Characters aside, some scenes did irk me, while the train scene made sense in having supernatural things happen away from the general public, the final scene at the bridge above the seine- why was no one around so suddenly? It would have made sense if she was in a completely different dimension, then I could buy the empty Parisian streets.
The animation is expressive and extremely well done even down to the fabrics and clothing. It felt like watching a stage play the way it was animated. If you ever need an example of what an animated musical should look like, then look no further. The attention to detail in the animation, along with the fluidity was gorgeous to look at. The staging is especially what caught my eye, and made me realise that it was purposely set up that way to feel like a theatre. My biggest compliments have to go to the dancing sequences, they feel very lively and really magical. There is something special about the whole aesthetic of the film that its smooth animation really contributes to. My biggest pet peeve while it mostly has to do with the editing, would be the overuse of fade ins and outs as transitions. Sometimes a cut here and there would suffice. However, all in all their attention to detail in the animation was even more exemplified in the number I never should have let them dance. The sun setting in the background was a nice touch making the passing of time feel very natural.
Details motifs and the unashamed use of sparkles and lights really boosts the films imagery. The best scene would be once upon a December, from a gloomy dusty old palaces to a bright glittering and vibrant stage of excitement and warmth, you feel like you are in the joyous circling of dancers. The costume design is period relevant and gorgeous Anastasia looks beautiful in every outfit she is in only getting more and more beautiful as the story progresses. Character designs are nothing special or incredibly different as the character designers went for a realistic approach in regards to the character designs, making the characters that much more relatable. The earthy palette is great for the gold and starry wonderfulness of some scenes and is even more amazing when it all accumulates together in the set design for Paris is the key to your heart taking on an impressionist and pointillist background design mimicking the work of Renoir and Van Gogh. Honestly. Set design is gorgeous and the scale of work really is magnificent. The mixture of 3D elements and 2D were well done and weren’t annoying despite being noticeably outdated. They weren’t too ambitious in the 3D work, a bit here and there was enough so much so that it would not look completely off by 2015 standards.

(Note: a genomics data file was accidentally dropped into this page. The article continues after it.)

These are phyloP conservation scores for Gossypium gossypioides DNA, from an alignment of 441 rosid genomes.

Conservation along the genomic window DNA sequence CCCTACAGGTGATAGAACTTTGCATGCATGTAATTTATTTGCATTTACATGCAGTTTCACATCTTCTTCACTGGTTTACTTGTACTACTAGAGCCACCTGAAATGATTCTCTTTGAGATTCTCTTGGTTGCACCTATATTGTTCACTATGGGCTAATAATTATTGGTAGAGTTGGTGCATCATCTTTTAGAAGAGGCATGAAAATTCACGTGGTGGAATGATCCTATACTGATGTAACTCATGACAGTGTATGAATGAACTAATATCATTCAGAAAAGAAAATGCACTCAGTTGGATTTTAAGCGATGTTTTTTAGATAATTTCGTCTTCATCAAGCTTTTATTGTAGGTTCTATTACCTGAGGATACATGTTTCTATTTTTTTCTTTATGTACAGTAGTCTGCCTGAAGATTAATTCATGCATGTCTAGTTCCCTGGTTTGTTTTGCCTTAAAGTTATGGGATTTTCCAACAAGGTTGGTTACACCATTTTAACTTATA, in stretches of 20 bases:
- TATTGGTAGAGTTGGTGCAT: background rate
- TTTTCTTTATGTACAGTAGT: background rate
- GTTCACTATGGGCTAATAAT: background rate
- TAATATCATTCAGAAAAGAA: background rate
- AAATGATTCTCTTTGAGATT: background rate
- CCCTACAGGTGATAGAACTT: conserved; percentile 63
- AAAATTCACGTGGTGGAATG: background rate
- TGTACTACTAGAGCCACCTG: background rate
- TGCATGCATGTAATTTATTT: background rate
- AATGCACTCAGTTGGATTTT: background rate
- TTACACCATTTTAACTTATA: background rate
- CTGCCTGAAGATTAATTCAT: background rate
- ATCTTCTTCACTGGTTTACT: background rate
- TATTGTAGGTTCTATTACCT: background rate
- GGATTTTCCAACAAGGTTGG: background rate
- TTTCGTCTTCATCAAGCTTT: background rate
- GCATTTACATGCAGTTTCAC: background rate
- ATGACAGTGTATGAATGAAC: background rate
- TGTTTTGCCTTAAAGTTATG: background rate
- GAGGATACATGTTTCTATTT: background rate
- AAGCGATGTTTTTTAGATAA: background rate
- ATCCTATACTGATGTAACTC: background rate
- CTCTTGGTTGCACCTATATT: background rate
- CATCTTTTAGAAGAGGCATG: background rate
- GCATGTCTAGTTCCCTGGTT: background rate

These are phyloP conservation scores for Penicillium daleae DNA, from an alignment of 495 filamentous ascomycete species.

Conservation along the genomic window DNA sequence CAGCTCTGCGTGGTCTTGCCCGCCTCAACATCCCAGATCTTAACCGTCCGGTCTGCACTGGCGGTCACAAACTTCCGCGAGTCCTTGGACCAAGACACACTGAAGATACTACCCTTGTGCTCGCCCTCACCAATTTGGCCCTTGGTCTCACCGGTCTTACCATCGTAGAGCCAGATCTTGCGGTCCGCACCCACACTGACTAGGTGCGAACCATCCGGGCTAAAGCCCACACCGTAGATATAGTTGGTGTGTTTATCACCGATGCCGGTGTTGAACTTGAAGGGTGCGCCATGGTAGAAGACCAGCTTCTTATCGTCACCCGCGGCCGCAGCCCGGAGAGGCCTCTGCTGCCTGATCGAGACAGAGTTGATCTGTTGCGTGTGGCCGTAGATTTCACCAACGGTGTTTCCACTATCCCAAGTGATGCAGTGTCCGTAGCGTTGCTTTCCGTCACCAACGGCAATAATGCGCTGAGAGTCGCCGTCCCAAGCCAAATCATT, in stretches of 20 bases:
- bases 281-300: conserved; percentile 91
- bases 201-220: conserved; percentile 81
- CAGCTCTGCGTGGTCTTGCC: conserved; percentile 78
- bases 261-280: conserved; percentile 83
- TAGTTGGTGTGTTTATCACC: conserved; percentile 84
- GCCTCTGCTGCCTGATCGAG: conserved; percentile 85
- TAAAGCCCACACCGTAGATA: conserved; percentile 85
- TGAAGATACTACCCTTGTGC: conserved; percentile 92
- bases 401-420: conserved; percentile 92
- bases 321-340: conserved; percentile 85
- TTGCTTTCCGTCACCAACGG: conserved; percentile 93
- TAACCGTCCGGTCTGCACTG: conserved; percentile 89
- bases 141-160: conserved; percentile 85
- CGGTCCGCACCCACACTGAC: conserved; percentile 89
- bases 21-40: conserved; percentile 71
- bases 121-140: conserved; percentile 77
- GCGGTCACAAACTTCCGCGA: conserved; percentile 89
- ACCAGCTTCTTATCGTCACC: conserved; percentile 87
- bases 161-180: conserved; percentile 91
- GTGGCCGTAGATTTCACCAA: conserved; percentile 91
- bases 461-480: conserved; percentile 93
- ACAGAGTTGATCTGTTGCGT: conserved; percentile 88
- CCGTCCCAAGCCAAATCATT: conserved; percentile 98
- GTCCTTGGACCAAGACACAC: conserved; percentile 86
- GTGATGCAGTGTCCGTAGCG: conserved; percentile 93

I don’t think I can “big up” this film enough. As I have mentioned previously, everything from the camera shots to staging is really well done with a lot of thought put into it. Another example would be in how well they mimic the 1930’s/40’s beauty close ups that illuminate the face, a film technique relevant for the time the film is set.
This may be blasphemy to some but Anastasia does a better job at animated musicals than Disney. The songs are fantastic. The soundtrack is of course memorable and enchanting with music that plays on the strings of Eastern European influence, later blending in a mixture of songs that take on a bold broadway approach.
I don’t talk about voice acting in sound a whole lot because I often don’t have much to say about it; but this time around I really noticed how well done the voice acting was.